to help out, or even cousin Elisabeth –
she’s been through it recently.

The trouble is, when you say ‘Yes’ to God,
you never know what to expect!


It should have been so special: the son of God
– announced by an angel heralding his greatness –
growing within her womb; recognized by an unborn child
who, at her greeting, jumped for pure, pre-natal joy. 

But then came pointed looks, Joseph’s unspoken doubts,
the heavy, sluggish journey to a southern city
– bursting at the seams with teeming humanity – culminating
in doors shut in their desperate faces, frantic arguing,
and the eloquent exhaustion in her pleading eyes. 

And now it had come to this: the outhouse of an inn,
blood and sweat and straw; the child, tearing
his way into the world – from darkness into light;
between her pains she watched the cross beam
up above her head, studying its rough-hewn shape. 

A strange beginning for the chosen one of God,
coming to life in squalid poverty and deprivation,
in a land oppressed by power of arms; where citizens
– herded like the cattle whose stall she borrowed –
were numbered for a foreign ruler’s whim. 

Such an ordinary birth: and yet she knew
as he was born, the world would never be the same again.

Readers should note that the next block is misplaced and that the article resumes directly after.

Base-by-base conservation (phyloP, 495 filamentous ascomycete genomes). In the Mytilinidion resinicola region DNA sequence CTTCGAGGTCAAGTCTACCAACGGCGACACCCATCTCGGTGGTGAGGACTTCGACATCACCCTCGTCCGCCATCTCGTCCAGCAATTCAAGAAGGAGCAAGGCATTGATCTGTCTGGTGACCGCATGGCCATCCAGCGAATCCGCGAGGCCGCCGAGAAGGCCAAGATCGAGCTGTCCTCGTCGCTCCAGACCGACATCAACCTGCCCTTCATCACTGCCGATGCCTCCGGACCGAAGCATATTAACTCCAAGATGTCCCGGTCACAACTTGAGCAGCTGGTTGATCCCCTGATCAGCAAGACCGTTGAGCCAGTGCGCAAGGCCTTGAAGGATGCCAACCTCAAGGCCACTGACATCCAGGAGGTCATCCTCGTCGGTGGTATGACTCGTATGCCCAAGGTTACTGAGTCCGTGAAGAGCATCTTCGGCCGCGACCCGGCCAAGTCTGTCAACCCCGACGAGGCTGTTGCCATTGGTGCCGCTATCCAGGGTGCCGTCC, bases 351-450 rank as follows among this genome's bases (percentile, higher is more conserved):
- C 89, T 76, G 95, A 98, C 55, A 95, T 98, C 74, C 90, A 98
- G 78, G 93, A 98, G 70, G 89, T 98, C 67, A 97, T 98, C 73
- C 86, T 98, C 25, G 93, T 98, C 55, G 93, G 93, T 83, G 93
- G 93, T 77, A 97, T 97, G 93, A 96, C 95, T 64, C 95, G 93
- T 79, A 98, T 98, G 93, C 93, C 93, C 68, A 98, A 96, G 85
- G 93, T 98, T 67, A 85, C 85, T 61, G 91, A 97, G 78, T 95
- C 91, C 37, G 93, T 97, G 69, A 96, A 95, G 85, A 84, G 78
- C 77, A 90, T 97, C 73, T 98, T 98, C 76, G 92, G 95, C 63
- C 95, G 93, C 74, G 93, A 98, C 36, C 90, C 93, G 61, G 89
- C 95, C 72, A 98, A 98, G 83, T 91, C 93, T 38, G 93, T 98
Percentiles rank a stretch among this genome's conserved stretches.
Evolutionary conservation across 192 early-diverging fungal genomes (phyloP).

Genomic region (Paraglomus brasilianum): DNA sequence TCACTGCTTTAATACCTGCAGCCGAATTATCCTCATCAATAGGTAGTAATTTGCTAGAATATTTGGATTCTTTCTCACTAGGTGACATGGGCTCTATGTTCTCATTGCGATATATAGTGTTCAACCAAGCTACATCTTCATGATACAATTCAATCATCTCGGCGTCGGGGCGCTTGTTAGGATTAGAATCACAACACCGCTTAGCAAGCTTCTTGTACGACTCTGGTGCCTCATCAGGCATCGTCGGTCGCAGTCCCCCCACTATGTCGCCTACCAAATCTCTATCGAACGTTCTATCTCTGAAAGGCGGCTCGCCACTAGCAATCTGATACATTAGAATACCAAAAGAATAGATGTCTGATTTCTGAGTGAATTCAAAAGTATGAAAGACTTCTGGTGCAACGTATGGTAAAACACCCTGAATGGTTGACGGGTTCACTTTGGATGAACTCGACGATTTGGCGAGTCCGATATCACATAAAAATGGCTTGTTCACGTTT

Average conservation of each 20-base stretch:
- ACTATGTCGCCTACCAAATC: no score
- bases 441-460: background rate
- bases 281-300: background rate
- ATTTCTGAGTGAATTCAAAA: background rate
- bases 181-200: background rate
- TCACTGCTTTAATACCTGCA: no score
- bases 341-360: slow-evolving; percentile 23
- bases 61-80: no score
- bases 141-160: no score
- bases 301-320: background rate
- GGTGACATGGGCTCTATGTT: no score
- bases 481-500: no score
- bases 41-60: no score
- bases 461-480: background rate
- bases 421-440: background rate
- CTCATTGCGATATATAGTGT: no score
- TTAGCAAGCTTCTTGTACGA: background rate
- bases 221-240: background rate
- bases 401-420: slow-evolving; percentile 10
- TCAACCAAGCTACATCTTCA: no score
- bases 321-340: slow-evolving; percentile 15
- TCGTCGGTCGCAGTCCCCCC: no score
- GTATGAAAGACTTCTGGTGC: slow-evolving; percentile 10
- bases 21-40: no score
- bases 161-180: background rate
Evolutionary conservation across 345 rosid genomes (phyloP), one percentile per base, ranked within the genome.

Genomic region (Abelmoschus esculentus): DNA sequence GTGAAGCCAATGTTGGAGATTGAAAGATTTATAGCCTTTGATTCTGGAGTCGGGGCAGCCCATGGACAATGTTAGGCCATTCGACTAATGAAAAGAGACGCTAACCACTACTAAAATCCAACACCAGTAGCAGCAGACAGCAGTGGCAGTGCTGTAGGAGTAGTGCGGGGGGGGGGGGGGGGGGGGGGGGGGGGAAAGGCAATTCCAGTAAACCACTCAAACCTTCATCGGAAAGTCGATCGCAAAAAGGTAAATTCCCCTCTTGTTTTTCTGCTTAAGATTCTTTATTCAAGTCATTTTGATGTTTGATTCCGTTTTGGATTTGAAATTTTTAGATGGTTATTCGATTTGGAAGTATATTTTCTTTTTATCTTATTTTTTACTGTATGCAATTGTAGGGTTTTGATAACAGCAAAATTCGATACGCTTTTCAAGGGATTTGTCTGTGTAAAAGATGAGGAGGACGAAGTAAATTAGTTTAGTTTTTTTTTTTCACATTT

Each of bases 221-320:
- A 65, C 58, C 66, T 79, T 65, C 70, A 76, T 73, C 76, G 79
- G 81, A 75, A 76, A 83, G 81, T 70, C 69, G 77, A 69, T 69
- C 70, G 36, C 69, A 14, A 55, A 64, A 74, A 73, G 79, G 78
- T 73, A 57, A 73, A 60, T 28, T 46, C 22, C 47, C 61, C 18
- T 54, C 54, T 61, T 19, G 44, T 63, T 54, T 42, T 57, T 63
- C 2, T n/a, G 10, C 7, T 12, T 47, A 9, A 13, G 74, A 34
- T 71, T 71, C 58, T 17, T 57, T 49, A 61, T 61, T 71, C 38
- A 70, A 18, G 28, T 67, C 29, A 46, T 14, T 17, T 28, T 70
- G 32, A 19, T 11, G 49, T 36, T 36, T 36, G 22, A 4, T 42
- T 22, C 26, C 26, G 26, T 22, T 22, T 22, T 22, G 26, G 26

Christmas Prayer
You came as a baby, Lord,
as a little helpless child
who relied on a human family
to care for him. 

You cried because you were hungry,
because you were homeless,
because you were a stranger
far away from home. 

You still cry with hunger, Lord,
in the voices of the many starving;
your tears still flow: for the homeless,
the lonely and the forgotten;
you still rely on human families
to care for you. 

And so this Christmas, Lord, we pray:
help us to be the kind of people
who look for you in the world,
and joyfully discover you
as we care for one another.

from Worship Resources for Advent & Christmas John Paul Press
(reproduced with permission)


‘A rose Arose’*
In the dark recesses
of winter world
a sleeping seed

Cocooned within
the womb, a foetus
flexes fragile fingers
tipped with tiny nails;
birth beckons;
a journey begins:
darkness gives way
to light.

Hidden in the humus
of a stable yard,
a simple rose grows
and, on Christmas morning,

*From the 15th century Carol ‘Es ist ein Ros’ entsprungen’

This download includes the Lean Towards the Light this Advent & Christmas devotional book, journal, and prayer cards for Celtic Advent, Advent, and Christmas through Epiphany! The Lean Towards the Light this Advent & Christmas devotional spans the season from Celtic Advent through Epiphany on January 6th. The intent is to give us an extended period of time in which to both prepare ourselves for and celebrate the joy of Christ’s birth. The devotional offers a daily reading of either a liturgy, reflection, poem, or prayer that correlates with the journal which includes scripture, questions, and suggested activities for each day. The set of 12 Advent Prayer cards will help you reflect on the Advent and Christmas story.